"I take these recent threats seriously," said George Grayson, a professor at the College of William & Mary and an expert on Mexican politics. "These cartels have such firepower and have so many cadres that if you're on the wrong side, you're life is certainly in danger."A little more caution on the part of the authorities in Nogales seems completely prudent, even if the threat is false or just some local boss blowing smoke. It's hard to know exactly what sort of logic is guiding the many different players in the region, and it only takes one to act on the threat.
Grayson said the threat likely came from the Sinaloa Cartel, which is headed by Joaquin "El Chapo" Guzman, who is being sought by American and Mexican authorities. The U.S. State Department is offering a $5 million reward for information leading to his arrest.
"The cartels are more likely to go after local police," Grayson said. "You threaten an FBI agent and it does sound alarm bells across Washington. The same with Drug Enforcement Administration."
Phil Jordan, former DEA intelligence chief along the U.S.-Mexico border, believes Guzman may have been behind the threats in order to divert law enforcement attention away from the heavily-travelled drug corridor between El Paso, Texas, and Juarez, Mexico. But he doesn't think Mexican cartels will actually target American law enforcement.
"Let me tell you something about the cartels – whether they're from Colombia or Mexico or Russia – they do not under any circumstances want to spend time in American jails," Jordan told ABCNews.com. "The cartels are not going to take us on on American soil. They have cells all over the U.S. but they don't want that type of attention."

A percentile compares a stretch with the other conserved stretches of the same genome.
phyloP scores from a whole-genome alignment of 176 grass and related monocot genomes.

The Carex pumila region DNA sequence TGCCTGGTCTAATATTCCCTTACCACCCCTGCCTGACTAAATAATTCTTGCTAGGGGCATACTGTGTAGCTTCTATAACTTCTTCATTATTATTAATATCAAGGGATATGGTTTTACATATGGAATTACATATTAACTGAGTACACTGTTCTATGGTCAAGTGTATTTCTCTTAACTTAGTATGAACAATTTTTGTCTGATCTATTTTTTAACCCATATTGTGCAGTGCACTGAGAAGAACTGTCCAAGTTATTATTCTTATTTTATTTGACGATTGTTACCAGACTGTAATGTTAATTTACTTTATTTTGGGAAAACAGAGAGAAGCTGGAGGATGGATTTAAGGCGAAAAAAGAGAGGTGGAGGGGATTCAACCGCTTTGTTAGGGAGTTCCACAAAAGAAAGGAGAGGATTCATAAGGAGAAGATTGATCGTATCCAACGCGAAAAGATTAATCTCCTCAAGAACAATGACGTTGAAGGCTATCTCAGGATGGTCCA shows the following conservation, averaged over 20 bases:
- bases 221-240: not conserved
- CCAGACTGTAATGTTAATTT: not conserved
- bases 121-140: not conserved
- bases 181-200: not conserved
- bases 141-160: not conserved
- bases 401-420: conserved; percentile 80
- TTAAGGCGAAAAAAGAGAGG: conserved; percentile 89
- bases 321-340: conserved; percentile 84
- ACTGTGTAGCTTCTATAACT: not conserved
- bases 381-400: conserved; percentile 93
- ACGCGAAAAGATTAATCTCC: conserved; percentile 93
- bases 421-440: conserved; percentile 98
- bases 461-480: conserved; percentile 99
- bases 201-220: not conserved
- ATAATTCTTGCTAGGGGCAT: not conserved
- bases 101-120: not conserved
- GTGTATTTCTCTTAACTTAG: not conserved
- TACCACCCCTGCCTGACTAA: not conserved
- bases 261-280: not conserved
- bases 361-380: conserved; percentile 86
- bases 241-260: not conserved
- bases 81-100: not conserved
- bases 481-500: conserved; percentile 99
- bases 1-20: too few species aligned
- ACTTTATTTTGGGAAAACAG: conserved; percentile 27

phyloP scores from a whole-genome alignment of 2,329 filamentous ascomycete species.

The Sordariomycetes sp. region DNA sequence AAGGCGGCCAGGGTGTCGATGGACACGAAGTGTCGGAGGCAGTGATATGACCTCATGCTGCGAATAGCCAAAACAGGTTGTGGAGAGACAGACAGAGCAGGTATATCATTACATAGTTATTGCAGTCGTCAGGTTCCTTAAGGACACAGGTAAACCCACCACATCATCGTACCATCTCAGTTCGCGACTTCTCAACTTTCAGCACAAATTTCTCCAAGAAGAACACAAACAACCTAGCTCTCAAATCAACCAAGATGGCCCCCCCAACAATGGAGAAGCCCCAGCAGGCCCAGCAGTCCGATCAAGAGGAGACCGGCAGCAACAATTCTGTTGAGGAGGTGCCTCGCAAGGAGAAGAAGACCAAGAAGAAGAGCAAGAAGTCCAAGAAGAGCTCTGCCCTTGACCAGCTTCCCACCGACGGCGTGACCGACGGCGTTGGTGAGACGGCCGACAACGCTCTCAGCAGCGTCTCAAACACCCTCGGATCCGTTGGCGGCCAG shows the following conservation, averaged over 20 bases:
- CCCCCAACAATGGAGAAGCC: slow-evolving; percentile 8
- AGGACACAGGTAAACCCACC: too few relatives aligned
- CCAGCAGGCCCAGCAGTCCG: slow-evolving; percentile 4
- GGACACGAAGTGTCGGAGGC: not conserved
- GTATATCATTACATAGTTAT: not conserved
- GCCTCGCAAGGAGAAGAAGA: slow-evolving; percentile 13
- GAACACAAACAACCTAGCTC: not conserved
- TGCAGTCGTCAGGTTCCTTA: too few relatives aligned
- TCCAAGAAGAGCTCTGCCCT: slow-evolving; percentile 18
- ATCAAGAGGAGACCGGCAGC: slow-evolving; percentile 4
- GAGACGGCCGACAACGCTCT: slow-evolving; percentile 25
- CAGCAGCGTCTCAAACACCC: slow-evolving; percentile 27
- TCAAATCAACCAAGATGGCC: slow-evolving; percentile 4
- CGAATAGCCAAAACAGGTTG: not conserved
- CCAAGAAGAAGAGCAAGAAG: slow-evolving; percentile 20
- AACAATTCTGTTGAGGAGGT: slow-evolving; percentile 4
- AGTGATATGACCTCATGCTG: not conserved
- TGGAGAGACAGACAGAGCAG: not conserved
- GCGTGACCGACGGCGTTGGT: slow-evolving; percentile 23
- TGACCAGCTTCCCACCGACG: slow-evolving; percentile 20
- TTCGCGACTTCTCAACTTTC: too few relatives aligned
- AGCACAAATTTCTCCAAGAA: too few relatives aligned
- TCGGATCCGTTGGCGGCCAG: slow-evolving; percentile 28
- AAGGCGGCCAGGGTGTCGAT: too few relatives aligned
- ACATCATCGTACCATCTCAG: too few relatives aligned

Jordan added, "Chapo Guzman is no dummy. If he can put out stuff like that so we can send reinforcements to the Nogales sector, he knows we'll have to send people from the Texas border to help and you'll see an increase in drug loads moving through Texas."
However, even assuming it is legitimate, it seems unlikely that it's coming from Chapo or someone of his stature. As Jordan says, he's no dummy, so why would he risk the redoubled efforts from the US government that would come from targeting American law-enforcement, especially over a mere $250,000? That would be pretty silly indeed. (And I think the distinction Grayson draws between local law enforcement and the FBI is exaggerated; if a foreign gang took to killing American authorities for doing their job, it would be a huge, huge deal, even if they were just locals.) If we estimate his fortune at $250 million (which is far more conservative than the most common figure tossed about), than the shipment in question, of which he wouldn't be entitled to 100 percent, would represent 1/1000th of his total worth. The status quo is Chapo's friend, and targeting honest American cops would upend it. After so many years in the game, you'd think Chapo would know that losing $250,000 from time to time is part of the equation, an equation that is nonetheless very profitable for him.